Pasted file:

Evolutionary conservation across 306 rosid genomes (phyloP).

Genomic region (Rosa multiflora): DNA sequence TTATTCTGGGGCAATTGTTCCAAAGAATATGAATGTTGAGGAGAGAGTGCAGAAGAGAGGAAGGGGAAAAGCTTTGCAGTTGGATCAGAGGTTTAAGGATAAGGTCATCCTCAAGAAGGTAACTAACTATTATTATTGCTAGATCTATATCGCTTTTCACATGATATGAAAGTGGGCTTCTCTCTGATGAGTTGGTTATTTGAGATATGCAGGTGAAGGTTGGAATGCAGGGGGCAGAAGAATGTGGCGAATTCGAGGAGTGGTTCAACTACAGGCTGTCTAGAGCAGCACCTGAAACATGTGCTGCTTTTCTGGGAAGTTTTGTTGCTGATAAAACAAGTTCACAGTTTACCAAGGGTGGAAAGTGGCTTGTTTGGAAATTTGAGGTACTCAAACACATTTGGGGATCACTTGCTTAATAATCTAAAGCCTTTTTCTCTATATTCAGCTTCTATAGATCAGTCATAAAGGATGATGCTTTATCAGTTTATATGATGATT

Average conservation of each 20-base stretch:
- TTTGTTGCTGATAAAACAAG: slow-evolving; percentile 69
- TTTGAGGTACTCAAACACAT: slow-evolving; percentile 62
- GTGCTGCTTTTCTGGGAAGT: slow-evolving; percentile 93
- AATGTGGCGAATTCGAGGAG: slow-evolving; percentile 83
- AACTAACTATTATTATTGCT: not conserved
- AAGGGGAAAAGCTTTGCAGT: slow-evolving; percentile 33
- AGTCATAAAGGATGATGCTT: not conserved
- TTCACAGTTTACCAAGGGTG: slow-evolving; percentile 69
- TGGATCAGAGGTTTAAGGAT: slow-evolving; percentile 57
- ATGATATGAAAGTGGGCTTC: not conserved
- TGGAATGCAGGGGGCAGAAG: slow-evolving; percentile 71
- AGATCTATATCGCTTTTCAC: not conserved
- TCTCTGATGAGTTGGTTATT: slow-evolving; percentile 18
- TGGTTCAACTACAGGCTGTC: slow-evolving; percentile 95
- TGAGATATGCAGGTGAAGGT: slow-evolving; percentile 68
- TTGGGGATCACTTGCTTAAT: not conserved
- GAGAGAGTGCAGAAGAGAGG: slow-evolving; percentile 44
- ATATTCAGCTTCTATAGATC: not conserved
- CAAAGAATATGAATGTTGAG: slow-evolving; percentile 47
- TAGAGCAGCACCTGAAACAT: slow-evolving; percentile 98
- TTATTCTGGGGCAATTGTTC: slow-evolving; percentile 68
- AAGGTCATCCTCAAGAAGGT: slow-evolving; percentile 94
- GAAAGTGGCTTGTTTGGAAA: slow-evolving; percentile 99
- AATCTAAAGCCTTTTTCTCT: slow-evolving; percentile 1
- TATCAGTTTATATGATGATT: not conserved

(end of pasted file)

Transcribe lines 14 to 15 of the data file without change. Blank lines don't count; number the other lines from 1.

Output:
- TGGAATGCAGGGGGCAGAAG: slow-evolving; percentile 71
- AGATCTATATCGCTTTTCAC: not conserved